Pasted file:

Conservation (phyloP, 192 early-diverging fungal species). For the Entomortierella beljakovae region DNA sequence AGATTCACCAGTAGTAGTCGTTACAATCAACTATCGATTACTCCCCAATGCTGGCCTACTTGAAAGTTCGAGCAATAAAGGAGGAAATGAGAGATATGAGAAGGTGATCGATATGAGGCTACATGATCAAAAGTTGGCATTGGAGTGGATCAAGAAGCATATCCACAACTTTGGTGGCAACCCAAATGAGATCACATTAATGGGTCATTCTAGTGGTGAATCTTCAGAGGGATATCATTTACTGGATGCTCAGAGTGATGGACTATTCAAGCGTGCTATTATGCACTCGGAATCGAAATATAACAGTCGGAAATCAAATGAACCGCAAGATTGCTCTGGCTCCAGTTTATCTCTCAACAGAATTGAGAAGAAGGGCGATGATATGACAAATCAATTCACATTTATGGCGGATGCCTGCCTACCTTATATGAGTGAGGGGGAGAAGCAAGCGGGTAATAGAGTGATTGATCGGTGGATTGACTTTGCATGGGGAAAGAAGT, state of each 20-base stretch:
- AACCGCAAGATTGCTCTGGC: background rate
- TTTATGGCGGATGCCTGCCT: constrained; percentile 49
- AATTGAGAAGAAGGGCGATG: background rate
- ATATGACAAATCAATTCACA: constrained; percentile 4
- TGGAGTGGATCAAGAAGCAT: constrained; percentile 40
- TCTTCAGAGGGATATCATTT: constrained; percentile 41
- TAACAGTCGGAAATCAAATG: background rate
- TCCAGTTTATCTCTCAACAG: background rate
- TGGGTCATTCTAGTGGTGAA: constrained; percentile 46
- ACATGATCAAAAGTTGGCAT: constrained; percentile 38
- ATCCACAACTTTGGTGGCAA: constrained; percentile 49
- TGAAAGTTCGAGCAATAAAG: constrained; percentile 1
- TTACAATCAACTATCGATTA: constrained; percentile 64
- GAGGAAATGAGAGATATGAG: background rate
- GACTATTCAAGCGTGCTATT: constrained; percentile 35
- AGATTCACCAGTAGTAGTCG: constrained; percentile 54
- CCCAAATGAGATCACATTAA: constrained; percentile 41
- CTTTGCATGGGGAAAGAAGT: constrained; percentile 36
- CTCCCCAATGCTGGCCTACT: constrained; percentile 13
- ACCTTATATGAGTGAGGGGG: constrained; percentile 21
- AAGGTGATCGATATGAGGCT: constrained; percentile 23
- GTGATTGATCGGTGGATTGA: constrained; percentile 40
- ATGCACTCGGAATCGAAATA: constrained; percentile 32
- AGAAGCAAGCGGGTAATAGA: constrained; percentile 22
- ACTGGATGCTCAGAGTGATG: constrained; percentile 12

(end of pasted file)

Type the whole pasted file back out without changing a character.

Conservation (phyloP, 192 early-diverging fungal species). For the Entomortierella beljakovae region DNA sequence AGATTCACCAGTAGTAGTCGTTACAATCAACTATCGATTACTCCCCAATGCTGGCCTACTTGAAAGTTCGAGCAATAAAGGAGGAAATGAGAGATATGAGAAGGTGATCGATATGAGGCTACATGATCAAAAGTTGGCATTGGAGTGGATCAAGAAGCATATCCACAACTTTGGTGGCAACCCAAATGAGATCACATTAATGGGTCATTCTAGTGGTGAATCTTCAGAGGGATATCATTTACTGGATGCTCAGAGTGATGGACTATTCAAGCGTGCTATTATGCACTCGGAATCGAAATATAACAGTCGGAAATCAAATGAACCGCAAGATTGCTCTGGCTCCAGTTTATCTCTCAACAGAATTGAGAAGAAGGGCGATGATATGACAAATCAATTCACATTTATGGCGGATGCCTGCCTACCTTATATGAGTGAGGGGGAGAAGCAAGCGGGTAATAGAGTGATTGATCGGTGGATTGACTTTGCATGGGGAAAGAAGT, state of each 20-base stretch:
- AACCGCAAGATTGCTCTGGC: background rate
- TTTATGGCGGATGCCTGCCT: constrained; percentile 49
- AATTGAGAAGAAGGGCGATG: background rate
- ATATGACAAATCAATTCACA: constrained; percentile 4
- TGGAGTGGATCAAGAAGCAT: constrained; percentile 40
- TCTTCAGAGGGATATCATTT: constrained; percentile 41
- TAACAGTCGGAAATCAAATG: background rate
- TCCAGTTTATCTCTCAACAG: background rate
- TGGGTCATTCTAGTGGTGAA: constrained; percentile 46
- ACATGATCAAAAGTTGGCAT: constrained; percentile 38
- ATCCACAACTTTGGTGGCAA: constrained; percentile 49
- TGAAAGTTCGAGCAATAAAG: constrained; percentile 1
- TTACAATCAACTATCGATTA: constrained; percentile 64
- GAGGAAATGAGAGATATGAG: background rate
- GACTATTCAAGCGTGCTATT: constrained; percentile 35
- AGATTCACCAGTAGTAGTCG: constrained; percentile 54
- CCCAAATGAGATCACATTAA: constrained; percentile 41
- CTTTGCATGGGGAAAGAAGT: constrained; percentile 36
- CTCCCCAATGCTGGCCTACT: constrained; percentile 13
- ACCTTATATGAGTGAGGGGG: constrained; percentile 21
- AAGGTGATCGATATGAGGCT: constrained; percentile 23
- GTGATTGATCGGTGGATTGA: constrained; percentile 40
- ATGCACTCGGAATCGAAATA: constrained; percentile 32
- AGAAGCAAGCGGGTAATAGA: constrained; percentile 22
- ACTGGATGCTCAGAGTGATG: constrained; percentile 12